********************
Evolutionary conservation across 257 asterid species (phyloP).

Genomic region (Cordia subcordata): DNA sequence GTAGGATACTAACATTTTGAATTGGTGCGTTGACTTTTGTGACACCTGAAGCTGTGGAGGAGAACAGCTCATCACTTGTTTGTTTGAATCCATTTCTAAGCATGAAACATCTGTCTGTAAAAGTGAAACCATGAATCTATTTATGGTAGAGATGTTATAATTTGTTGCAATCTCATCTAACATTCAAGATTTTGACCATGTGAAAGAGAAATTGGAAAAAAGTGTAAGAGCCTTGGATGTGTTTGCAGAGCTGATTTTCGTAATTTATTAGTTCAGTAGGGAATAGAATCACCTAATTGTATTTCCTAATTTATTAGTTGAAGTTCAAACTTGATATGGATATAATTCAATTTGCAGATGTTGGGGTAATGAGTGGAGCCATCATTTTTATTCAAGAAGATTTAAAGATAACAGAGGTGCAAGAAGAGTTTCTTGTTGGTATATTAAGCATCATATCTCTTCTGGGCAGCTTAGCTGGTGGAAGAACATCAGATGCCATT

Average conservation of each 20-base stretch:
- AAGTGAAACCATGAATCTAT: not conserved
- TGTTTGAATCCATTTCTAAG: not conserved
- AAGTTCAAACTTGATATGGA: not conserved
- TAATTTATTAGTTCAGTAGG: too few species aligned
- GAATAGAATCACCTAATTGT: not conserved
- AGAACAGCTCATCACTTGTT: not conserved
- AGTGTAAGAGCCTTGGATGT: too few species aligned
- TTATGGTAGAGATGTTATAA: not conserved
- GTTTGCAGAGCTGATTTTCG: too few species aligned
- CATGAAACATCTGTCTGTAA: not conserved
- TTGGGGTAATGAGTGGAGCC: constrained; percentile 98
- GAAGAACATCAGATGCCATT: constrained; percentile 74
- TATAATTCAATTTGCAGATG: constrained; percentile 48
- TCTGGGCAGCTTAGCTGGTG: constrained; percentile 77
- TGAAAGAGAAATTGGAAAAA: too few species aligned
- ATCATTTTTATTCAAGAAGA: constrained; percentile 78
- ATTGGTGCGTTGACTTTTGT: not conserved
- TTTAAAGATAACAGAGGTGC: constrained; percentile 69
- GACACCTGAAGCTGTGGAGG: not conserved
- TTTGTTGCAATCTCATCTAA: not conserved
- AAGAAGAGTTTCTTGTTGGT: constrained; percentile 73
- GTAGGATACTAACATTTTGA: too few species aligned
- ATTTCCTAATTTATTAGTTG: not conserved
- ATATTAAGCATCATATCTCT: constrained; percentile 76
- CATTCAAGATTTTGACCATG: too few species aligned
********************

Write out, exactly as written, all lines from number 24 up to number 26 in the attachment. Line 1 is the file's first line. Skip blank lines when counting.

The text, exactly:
- AAGAAGAGTTTCTTGTTGGT: constrained; percentile 73
- GTAGGATACTAACATTTTGA: too few species aligned
- ATTTCCTAATTTATTAGTTG: not conserved